All Mountain Tips: Sharpening those carves | SierraSun.com
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All Mountain Tips: Sharpening those carves

Chris Fellows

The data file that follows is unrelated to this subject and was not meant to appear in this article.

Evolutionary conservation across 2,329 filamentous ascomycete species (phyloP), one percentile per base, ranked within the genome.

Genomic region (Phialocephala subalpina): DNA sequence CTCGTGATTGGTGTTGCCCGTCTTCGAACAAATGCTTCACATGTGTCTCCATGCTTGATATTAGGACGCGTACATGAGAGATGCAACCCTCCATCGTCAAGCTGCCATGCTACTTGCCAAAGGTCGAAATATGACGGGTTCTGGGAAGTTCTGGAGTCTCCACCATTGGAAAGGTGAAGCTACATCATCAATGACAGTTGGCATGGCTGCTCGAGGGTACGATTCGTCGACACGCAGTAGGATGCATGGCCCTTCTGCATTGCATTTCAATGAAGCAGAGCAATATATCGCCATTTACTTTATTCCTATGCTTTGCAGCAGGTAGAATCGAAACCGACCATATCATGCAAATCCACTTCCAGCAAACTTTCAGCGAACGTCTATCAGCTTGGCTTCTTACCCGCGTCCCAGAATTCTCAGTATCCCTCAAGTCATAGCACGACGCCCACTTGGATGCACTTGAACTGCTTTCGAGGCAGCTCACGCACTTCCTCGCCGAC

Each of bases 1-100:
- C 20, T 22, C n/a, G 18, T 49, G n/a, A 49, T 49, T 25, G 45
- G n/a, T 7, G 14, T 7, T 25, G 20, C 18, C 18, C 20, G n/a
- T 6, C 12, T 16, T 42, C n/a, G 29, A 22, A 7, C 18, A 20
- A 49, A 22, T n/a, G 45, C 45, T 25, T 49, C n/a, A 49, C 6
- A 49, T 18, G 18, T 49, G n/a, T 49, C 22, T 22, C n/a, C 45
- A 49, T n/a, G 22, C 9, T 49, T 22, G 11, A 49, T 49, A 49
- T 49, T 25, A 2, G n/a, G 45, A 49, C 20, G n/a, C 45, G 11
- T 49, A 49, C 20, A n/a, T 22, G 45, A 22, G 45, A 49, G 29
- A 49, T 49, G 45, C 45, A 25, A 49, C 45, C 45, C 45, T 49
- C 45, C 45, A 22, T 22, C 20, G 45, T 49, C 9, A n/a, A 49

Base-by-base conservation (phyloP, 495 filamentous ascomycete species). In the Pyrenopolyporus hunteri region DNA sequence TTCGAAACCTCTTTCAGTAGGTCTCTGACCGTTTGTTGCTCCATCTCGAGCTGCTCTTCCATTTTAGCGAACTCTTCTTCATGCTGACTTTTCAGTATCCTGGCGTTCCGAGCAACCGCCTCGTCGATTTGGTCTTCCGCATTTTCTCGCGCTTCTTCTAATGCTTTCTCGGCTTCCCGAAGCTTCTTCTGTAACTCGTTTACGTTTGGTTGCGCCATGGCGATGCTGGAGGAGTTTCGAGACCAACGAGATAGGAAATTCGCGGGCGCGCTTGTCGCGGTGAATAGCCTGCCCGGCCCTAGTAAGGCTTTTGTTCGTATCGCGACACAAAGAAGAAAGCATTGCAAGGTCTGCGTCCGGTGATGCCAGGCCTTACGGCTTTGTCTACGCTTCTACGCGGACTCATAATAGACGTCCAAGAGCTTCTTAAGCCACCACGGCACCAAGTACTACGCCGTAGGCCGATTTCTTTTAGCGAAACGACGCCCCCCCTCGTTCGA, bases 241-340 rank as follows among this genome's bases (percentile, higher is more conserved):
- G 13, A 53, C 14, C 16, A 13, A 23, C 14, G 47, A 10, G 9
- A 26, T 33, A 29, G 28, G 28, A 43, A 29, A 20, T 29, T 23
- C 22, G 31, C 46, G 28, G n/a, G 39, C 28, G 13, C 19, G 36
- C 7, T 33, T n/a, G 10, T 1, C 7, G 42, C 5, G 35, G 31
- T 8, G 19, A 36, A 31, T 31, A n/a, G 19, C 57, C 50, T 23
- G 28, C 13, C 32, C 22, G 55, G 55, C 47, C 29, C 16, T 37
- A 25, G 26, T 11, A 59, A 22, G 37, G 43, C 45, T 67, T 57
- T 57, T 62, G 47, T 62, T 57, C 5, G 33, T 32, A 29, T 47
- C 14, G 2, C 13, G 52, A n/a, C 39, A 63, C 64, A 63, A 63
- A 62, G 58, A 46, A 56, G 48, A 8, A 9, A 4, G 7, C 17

It’s early in the season. There is little snow. What to do? Carving drills! Here is something fun to try that I learned from the Japanese Demonstration Team at Interski (an international ski instructor event) in Crans Montana, Switzerland. This carving drill involves one normal-sized carving ski (175 cm) on one foot and a short snowblade-type ski (80-cm) on the other foot. I have to admit I was skeptical at first, but after a few runs I became intrigued with the contrast and similarities I could feel from ski to ski. The longer ski gave me a feeling of stability and suspension while the quicker-turning snowblade sliced precise deep-trenched arcs, although ingrained muscle memory sometimes caused foot-wobble due to the lighter swing weight of the short ski. After several runs, an amazing thing happened: I forgot which ski was on which foot. I had adjusted to the point of feeling that both skis were reacting the same. The longer ski carved efficiently and exactly, and the shorter ski felt like it was loading, bending and reacting to the pressure changes. It was incredible how each ski had seemingly taken on the characteristics of the other. The sensitivity imparted by this simple drill was astounding. The precision of the carved lines left in the snow were crafted etchings instead of smeared washouts. Once I switched skis I was back to the bottom of the learning curve again. But in no time I was looking down to see which ski was on which foot. The final test came when I went back to my regular skis. Sure enough, the transference of precision carving movement had happened! If you are looking for a great way to wake up your feet early in the season and improve your carving, then try this long ski/short ski exercise. It works! Chris Fellows and his wife Jenny are the directors of Truckee’s North American Ski Training Center (NASTC) and Chris is a member of the PSIA National Demonstration Team. Chris will be writing a weekly column all winter. He can be reached at ski@skiNASTC.com or 582-4772.


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